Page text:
Who knew there was a “right” way and a “wrong” way to connect devices to a MacBook with Thunderbolt/USB-C ports on both sides. Do it wrong and your computer’s performance may be botched.
I recently encountered this knowledge on a thread over at StackExchange, and I was surprised to find that there can be a substantial difference in your system’s stability depending on how you’re charging and connecting devices to your MacBook—a MacBook Pro, in this example. The decision to connect everything on one side might impact how hot your system runs—and a hotter system is more likely to see its CPU throttled to reduce internal temperatures, costing you performance.
Before I get into this, I want to note that I said which side you choose to charge on can make a difference; I’m not convinced it is a universal issue for all MacBooks, nor is it the only issue that could cause your system to slow down. It’s a quirky bit of troubleshooting that most people would never think of, though, which is why it’s worth knowing about.
First, let’s consider the initial problem that led to this discovery, just so we’re all on the same page. As StackExchange user Adam posted:
Occasionally my machine will have a
kernel_taskinstance max out the CPU:. This can last from minutes to sometimes hours. The machine is effectively unusable in this state. Restarting doesn’t help; a new
kernel_taskpops up again until it finishes whatever it’s doing.
How can I find out what this process is doing?
StackExchange user BMike answered with a wonderful description of how having a number of devices plugged into the left side of one’s MacBook Pro can impact your system’s internal temperature—mainly if you have devices plugged in and are charging your MacBook Pro from that same side. You can click through to the answer to see the various graphs BMike created to track CPU use in a variety of different “what is plugged in where” scenarios, but here’s the overview:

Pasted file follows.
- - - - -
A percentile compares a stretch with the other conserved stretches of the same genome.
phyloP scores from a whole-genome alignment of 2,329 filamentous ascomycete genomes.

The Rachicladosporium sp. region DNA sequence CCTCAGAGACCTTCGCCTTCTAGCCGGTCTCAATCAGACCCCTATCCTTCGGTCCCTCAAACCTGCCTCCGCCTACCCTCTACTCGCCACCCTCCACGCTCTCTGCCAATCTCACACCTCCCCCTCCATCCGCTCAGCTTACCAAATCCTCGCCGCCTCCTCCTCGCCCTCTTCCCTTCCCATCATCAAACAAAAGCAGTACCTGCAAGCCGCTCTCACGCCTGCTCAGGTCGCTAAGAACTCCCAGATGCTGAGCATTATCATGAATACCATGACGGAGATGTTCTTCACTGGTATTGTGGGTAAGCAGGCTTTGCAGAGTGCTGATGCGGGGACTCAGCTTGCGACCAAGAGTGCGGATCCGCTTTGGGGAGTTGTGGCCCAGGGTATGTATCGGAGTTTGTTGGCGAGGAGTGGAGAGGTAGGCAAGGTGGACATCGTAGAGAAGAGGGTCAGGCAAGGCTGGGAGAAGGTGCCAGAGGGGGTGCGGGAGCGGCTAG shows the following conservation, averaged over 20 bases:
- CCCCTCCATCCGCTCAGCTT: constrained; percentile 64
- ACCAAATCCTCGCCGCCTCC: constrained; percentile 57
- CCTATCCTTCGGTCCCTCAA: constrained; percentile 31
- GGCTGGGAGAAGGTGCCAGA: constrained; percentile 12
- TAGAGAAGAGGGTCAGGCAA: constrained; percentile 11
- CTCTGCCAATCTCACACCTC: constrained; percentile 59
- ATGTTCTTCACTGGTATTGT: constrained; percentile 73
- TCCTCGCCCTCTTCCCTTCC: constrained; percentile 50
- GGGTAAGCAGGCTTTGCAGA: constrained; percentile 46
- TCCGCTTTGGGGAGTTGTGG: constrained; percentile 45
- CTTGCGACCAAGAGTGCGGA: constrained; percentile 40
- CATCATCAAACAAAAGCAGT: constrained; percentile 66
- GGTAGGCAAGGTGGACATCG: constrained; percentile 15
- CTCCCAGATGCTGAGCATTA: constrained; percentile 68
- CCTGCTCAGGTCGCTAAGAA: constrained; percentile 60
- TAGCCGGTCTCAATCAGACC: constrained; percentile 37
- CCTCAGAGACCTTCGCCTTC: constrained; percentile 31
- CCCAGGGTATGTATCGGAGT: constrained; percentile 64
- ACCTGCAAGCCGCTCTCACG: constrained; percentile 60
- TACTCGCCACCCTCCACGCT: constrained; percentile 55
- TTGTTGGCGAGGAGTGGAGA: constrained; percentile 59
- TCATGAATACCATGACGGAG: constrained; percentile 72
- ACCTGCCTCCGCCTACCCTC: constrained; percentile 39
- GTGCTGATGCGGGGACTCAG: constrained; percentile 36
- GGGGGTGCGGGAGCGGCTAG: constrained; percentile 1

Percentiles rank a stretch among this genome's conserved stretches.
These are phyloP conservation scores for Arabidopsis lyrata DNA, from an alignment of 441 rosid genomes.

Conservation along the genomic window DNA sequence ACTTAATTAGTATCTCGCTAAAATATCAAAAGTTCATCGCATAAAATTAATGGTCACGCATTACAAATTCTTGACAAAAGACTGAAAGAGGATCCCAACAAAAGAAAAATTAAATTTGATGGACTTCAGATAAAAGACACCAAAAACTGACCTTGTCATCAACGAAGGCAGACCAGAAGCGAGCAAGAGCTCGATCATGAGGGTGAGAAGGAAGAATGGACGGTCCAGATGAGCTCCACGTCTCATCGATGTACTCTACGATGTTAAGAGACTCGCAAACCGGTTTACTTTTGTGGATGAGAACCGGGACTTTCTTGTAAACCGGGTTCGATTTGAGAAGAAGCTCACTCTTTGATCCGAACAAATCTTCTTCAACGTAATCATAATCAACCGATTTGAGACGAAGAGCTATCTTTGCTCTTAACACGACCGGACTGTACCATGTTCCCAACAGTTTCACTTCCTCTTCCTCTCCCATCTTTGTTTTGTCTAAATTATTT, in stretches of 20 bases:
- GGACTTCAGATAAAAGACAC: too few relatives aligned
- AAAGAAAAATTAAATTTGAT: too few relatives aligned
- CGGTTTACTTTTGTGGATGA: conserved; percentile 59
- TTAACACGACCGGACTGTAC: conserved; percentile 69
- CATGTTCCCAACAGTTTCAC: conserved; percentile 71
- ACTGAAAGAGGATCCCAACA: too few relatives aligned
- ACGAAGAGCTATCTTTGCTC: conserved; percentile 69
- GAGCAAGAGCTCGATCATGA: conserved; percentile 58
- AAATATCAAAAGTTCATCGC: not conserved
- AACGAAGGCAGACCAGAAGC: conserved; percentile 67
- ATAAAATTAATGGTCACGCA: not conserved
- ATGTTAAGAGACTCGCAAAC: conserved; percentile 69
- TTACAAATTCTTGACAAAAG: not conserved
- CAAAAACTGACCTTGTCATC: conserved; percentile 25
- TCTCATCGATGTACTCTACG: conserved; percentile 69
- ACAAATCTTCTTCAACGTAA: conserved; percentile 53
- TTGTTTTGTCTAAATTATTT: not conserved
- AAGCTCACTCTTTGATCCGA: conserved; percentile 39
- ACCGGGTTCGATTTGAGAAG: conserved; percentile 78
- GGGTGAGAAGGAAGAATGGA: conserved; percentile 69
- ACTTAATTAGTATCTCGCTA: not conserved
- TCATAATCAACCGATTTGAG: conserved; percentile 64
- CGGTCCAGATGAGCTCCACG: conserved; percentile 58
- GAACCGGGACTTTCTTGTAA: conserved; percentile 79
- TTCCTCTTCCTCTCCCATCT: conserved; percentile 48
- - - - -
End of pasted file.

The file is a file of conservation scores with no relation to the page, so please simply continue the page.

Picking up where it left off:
Actual CPU temperature or application CPU usage is uncorrelated with
kernel_task. A hot CPU is throttled by reducing its clock speed, not by scheduling fake no-op load.
The graphs below are from iStatMenus. The machine had been used on battery then plugged in.
State A a USB-C hub (a mouse and keyboard, plus power) and a USB-C HDMI 2.0 adaptor, both on the left side. You can see the Thunderbolt Left Proximity temperature sensor rise quickly. About 3-4 minutes later the dreaded
kernel_taskhigh CPU usage starts.
State B cures the
kernel_taskproblem by moving power from the left ports to the right. The left side temperature drops and the
kernel_taskgoes away within about 15 seconds.
This is causal. Moving power back to the left side, restoring State A, quickly restores the temperatures and
kernel_taskagain comes back after 3-4 minutes. Again moving power back to the right side, restoring State B, resolves the problem immediately.
State C shows that simply having stuff plugged in to TB ports raises their temperature significantly. Both the hub (mouse and keyboard ONLY) and HDMI adaptor individually raise the temperature about 10 degrees, and 15 degrees together.
So, what’s the takeaway? If you’re finding that your MacBook is grinding to a halt, check Activity Monitor to see if you can find an obvious cause. If you notice a process that’s not very descriptive tying up your system’s resources—like a “kernel_task”—take a moment to look at what you’ve got plugged into your laptop, and where.
If you’re using all of the ports on the left-hand side for charging your MacBook and connecting other devices, try splitting the load: Moving your charging cable over to the right side, for example, might be all you need to do to reduce the performance throttling you’re experiencing. Similarly, resist the urge to just move everything into the right side—you might not experience the same throttling, but you could suffer some system instabilities nonetheless.
In short: Whenever possible, split the difference. And if you can’t—because you simply must have that much gear plugged into your MacBook Pro, investigate alternate cooling scenarios. Though dorky-looking, a third-party cooling pad might be all you need to keep your warmer MacBook running smoothly.